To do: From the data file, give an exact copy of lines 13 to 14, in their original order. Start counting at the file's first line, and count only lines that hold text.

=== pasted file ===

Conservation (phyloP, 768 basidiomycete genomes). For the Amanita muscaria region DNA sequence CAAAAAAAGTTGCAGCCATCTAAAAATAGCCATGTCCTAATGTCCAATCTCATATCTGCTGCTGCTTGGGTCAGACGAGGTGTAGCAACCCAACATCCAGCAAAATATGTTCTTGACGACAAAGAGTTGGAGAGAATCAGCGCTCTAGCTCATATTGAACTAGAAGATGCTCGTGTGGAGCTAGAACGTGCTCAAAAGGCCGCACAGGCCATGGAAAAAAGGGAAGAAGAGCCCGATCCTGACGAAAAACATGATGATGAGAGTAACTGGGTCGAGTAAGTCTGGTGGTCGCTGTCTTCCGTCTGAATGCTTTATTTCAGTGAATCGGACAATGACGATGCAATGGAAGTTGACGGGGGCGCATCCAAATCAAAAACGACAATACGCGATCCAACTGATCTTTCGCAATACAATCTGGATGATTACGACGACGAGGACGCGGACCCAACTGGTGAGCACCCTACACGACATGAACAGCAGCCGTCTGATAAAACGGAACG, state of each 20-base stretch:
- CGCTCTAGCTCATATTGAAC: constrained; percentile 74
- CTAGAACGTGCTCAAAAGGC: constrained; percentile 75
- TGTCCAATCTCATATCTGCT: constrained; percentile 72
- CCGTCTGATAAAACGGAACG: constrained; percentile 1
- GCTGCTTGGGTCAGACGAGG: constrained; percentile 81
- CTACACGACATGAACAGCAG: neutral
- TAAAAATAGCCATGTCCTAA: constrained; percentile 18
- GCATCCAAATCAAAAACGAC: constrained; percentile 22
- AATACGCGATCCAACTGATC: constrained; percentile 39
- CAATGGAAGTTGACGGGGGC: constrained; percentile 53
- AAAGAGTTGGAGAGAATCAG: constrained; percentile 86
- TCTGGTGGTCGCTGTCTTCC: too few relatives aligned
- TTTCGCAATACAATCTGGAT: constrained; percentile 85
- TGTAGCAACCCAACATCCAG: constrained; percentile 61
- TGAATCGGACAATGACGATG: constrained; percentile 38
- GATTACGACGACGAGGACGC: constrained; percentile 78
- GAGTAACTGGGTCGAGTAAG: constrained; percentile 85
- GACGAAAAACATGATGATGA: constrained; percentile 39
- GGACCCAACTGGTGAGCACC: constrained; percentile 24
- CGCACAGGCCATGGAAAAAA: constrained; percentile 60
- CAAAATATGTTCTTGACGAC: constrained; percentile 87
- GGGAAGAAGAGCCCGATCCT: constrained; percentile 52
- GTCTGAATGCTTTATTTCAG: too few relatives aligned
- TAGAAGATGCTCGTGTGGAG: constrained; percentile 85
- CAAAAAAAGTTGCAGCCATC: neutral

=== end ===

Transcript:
- TCTGGTGGTCGCTGTCTTCC: too few relatives aligned
- TTTCGCAATACAATCTGGAT: constrained; percentile 85